First the review, then the preview party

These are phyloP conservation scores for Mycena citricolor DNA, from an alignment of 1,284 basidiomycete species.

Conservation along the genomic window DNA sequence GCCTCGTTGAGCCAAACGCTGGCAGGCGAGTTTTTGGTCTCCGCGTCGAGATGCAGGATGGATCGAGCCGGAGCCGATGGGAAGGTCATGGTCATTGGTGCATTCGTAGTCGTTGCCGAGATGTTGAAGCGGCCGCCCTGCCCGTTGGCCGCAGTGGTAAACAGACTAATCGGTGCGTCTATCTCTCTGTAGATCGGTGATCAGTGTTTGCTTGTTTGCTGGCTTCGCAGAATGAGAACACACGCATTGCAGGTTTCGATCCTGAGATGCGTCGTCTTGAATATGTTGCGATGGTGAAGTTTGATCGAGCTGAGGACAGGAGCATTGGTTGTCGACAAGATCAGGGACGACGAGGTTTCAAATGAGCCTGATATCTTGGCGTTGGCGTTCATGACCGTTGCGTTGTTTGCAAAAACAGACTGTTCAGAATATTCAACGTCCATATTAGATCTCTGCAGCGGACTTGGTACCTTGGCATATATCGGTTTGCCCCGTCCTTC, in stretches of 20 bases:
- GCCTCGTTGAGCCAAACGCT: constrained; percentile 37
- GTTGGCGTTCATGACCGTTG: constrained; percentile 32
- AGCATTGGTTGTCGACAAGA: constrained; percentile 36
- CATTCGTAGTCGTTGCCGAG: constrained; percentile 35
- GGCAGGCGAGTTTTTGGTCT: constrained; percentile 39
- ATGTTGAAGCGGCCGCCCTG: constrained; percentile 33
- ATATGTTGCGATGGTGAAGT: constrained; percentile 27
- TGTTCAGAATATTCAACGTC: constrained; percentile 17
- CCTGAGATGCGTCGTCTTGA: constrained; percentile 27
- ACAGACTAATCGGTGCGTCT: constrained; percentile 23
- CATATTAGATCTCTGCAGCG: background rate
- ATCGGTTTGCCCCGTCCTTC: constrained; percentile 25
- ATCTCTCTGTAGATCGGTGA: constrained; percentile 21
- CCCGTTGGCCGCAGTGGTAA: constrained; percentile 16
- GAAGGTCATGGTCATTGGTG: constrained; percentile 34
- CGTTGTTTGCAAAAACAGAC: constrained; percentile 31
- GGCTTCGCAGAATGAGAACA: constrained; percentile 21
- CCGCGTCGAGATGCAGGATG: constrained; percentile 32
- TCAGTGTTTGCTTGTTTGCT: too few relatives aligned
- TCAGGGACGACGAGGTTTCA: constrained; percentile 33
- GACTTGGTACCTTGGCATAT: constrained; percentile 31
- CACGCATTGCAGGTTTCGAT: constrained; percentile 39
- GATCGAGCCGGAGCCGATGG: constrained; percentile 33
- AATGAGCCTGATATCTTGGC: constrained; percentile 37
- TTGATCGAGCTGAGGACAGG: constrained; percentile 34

After 27 years in this business, I’m not often totally gobsmacked (astonished/amazed/shocked, yes). But this week, dangerously late on a column I could not be late on again, I resorted to the last resort of desperate freelancers and hit a PR agency with a blanket request: HELP, find me a notable chef with three or four bits of advice to offer. Sure, sure, came the answer. And at the end of the day, I got exactly one quote from some obscure idiot that read like an outtake from a particularly cretinous episode of one of the cleaver-rattling shows on the teevee. I wanted to hit reply with: “This is a joke, right?” Instead I moved on, more confident than ever that dinosaurs are languishing between chefs and reporters. Surely those scores of restaurants could be putting those fat fees to better use. Maybe not coincidentally, my consort and I were just at a party where the photographer host was lamenting the shutdown of all the photo agencies that once marketed his work for a percentage. As I pointed out, why do you need the middleman in the age of the internets? One day, probably soon, a restaurant with a high-profile flack will be like a website with annoying music.